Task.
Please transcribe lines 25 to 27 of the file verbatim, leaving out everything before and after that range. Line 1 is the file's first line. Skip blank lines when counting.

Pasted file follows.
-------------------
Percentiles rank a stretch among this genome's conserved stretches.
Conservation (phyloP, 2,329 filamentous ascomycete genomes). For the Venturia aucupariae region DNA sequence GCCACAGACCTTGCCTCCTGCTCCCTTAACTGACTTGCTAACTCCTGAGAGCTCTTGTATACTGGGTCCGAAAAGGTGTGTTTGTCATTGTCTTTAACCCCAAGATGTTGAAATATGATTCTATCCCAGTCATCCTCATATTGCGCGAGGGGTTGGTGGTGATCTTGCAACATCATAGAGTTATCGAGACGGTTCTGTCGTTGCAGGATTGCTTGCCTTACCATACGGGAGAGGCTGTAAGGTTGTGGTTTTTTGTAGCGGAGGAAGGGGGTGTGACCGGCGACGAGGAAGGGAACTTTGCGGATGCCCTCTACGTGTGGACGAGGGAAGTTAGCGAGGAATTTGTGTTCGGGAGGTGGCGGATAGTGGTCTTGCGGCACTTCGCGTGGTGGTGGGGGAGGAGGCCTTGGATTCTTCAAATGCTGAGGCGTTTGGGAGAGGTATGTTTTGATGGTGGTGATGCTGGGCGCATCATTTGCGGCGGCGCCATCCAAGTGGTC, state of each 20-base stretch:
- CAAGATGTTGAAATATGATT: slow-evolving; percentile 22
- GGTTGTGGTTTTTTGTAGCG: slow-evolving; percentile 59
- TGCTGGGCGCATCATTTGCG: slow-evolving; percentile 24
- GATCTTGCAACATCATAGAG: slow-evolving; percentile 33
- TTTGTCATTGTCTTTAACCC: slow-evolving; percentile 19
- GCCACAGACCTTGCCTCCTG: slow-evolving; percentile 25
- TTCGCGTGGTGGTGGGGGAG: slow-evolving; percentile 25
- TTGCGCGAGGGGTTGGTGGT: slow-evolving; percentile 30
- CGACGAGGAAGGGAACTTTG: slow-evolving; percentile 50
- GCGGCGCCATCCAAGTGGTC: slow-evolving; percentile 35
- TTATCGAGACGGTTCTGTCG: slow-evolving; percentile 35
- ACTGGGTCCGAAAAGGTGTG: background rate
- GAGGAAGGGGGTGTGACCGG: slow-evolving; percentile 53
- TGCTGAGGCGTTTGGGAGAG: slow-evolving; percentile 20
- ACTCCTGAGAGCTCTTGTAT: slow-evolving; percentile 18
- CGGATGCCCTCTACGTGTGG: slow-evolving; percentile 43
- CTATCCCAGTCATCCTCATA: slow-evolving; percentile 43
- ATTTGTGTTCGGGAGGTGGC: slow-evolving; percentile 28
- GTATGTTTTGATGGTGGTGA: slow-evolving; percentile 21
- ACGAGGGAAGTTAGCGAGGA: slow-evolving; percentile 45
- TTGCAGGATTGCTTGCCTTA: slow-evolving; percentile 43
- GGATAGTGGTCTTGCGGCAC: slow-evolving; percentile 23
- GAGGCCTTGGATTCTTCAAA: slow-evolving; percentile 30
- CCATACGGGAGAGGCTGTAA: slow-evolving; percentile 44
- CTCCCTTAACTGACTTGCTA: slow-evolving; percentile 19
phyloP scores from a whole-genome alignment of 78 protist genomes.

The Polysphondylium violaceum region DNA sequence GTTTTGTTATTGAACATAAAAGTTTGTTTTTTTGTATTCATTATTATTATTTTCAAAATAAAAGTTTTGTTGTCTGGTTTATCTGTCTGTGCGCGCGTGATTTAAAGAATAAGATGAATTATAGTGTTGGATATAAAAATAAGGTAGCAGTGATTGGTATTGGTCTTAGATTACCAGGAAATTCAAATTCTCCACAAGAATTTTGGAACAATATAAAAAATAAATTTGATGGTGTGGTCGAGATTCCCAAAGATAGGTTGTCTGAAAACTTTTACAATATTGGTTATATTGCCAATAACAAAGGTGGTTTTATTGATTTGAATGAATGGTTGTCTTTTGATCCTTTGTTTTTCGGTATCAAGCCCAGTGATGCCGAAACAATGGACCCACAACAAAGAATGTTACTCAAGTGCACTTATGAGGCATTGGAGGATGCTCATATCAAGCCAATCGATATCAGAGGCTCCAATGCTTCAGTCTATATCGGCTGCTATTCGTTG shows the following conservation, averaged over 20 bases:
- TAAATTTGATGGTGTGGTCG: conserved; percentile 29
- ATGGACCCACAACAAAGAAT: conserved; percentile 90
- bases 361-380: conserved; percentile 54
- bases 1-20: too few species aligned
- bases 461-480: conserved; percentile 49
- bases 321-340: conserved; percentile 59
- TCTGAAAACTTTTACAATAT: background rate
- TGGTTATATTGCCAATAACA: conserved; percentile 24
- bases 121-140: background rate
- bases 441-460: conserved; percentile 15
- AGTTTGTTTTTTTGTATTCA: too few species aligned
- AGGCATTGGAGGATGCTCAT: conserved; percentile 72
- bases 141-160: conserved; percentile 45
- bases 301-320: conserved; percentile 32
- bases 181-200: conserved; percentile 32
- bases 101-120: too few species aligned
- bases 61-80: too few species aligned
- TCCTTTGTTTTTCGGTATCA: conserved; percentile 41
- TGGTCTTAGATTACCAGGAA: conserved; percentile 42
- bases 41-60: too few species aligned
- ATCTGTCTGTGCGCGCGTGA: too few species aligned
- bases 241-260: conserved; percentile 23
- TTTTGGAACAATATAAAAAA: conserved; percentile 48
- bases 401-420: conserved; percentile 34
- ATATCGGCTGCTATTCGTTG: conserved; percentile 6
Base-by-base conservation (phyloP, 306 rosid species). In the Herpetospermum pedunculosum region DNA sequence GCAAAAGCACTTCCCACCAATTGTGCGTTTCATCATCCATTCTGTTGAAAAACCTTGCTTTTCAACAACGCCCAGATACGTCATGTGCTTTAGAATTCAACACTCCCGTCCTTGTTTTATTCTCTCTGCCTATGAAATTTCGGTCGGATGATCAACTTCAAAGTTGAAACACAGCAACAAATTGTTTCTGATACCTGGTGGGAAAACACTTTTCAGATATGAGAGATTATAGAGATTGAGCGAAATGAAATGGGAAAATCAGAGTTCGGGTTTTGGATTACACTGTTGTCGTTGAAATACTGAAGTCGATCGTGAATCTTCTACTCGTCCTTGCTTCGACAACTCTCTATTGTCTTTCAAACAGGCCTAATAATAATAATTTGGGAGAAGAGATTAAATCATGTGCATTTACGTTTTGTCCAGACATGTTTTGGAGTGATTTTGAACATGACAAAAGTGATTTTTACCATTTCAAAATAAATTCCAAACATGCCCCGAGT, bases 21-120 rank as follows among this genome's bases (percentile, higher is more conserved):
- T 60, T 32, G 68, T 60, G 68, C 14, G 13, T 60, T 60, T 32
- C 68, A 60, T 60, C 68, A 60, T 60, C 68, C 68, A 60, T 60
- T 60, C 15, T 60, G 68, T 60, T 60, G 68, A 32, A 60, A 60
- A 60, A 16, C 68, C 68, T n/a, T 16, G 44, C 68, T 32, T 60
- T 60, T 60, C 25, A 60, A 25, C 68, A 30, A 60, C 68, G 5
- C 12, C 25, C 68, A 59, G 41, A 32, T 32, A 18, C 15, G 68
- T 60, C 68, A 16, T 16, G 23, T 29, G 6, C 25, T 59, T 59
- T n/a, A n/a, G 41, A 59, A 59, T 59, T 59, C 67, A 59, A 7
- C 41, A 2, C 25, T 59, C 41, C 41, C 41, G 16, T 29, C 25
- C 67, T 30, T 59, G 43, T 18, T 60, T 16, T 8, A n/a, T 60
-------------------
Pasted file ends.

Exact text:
- GAGGCCTTGGATTCTTCAAA: slow-evolving; percentile 30
- CCATACGGGAGAGGCTGTAA: slow-evolving; percentile 44
- CTCCCTTAACTGACTTGCTA: slow-evolving; percentile 19